'RuPaul's Drag Race' Winner Symone Had This to Say About Perfection

Symone stunned audiences everywhere throughout RuPaul’s Drag Race season 13 and walked away with the crown and a $100,000 grand prize. Yet despite excelling at many points in the season, the Arkansas-born queen struggled to exude her usual confidence whenever she didn’t do well in a challenge.

Symone snatched the title of America’s Next Drag Superstar

RuPaul himself noted in the beginning of season 13 that Symone has an undeniable “star quality.” Although her stage presence is often more subdued than many other drag queens, Symone manages to captivate viewers and deliver a sensual and heartfelt performance. Her looks often celebrated Black culture and RuPaul commended her for bringing the message of Black Lives Matter to the runway.

Symone had racked up four challenge wins by the end of the season. With her victories in the lip syncs at the grand finale, the Ebony Enchantress became the first queen in any Drag Race franchise anywhere to win seven lip syncs in total.

Symone had many highs and lows throughout her ‘Drag Race’ run

Symone came out of the gate swinging from the first episode of the season. She won two challenges in the first few weeks and was on a clear path for the final four, if not the crown.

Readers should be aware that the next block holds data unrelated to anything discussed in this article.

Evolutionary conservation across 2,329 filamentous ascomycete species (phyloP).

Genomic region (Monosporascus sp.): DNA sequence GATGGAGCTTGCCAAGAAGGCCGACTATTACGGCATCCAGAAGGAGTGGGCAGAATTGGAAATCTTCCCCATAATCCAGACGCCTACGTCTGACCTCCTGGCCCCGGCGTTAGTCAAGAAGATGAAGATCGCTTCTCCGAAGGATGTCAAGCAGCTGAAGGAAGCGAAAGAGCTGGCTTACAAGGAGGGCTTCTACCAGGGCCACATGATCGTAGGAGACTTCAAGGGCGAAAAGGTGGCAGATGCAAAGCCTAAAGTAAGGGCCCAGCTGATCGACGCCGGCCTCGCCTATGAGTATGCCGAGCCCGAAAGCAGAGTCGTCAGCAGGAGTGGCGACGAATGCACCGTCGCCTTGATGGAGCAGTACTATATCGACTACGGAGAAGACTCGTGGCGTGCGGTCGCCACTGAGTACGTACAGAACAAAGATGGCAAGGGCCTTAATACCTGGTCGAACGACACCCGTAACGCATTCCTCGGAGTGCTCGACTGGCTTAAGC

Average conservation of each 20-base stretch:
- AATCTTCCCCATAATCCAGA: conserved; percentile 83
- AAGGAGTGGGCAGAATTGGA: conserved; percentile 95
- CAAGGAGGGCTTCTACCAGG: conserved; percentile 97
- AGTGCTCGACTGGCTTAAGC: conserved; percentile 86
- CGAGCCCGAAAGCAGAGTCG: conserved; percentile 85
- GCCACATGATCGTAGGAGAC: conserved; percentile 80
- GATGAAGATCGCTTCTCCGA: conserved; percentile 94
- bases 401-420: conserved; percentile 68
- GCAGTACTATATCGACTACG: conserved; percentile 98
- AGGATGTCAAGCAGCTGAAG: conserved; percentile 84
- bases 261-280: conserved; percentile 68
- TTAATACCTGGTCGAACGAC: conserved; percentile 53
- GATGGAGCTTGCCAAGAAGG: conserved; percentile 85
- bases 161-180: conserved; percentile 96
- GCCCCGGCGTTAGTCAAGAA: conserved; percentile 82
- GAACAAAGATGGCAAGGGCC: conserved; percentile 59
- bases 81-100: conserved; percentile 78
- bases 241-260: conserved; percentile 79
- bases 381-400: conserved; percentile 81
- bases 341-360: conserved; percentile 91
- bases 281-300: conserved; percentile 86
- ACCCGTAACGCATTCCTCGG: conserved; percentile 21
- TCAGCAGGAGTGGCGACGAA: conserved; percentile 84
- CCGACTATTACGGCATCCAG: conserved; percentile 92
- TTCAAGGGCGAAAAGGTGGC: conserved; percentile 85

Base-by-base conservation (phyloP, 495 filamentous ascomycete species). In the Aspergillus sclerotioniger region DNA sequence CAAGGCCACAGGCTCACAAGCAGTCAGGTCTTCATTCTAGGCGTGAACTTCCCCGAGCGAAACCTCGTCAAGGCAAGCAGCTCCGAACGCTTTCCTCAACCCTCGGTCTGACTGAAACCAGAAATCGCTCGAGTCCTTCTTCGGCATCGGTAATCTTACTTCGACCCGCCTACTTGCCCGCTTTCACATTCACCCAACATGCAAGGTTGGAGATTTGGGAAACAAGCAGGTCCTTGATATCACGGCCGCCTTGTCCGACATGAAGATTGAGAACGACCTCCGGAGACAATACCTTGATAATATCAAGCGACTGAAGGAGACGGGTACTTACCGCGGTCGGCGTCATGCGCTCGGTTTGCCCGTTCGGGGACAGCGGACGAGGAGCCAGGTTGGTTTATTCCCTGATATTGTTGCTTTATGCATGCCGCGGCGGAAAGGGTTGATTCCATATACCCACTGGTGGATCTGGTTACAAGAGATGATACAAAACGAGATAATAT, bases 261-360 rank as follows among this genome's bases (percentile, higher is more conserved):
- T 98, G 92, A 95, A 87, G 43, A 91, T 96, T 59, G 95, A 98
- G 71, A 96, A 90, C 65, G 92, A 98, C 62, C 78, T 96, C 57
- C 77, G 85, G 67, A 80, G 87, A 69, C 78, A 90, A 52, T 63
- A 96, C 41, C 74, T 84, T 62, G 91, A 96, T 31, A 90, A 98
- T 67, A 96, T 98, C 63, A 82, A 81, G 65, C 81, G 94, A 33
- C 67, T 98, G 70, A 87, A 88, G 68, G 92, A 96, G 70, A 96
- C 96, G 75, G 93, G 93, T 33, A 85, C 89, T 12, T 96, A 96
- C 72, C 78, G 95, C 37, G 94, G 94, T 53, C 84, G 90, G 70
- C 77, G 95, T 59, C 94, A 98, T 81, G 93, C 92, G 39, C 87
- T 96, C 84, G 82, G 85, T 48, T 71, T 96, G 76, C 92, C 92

However, Symone stumbled in the Rusical episode and found herself in the bottom two lipsyncing against her eventual runner-up Kandy Muse. She recovered after they were both saved and won two more challenges back to back, but again found herself in the bottom two after she struggled in the roast of former Miss Congeniality winners.

Symone admits perfection can be a shield

“I would say that the world is not going to fall apart if something goes wrong,” she said honestly. “In your head, you feel like, ‘Oh my God, it’s going to completely fall apart, and nothing is going to be right, and everyone’s going to hate me.‘ It’s very end-of-the-world vibes in your head. But everything is going to be okay, and people make mistakes, and it’s okay to be human, because that’s what people relate to.”

She went on to describe how her perceived perfection came back to haunt her when she began to stumble in the competition. “As much as we like to think that it’s the perfection, I think what I was really taught — when I had my moment of vulnerability and falling off the pedestal, people were like, ‘Oh, I see her.‘ So perfection is a guard. It’s a way to not let people see you. So just calm down, everything is gonna be okay, and it is not that serious, diva.”

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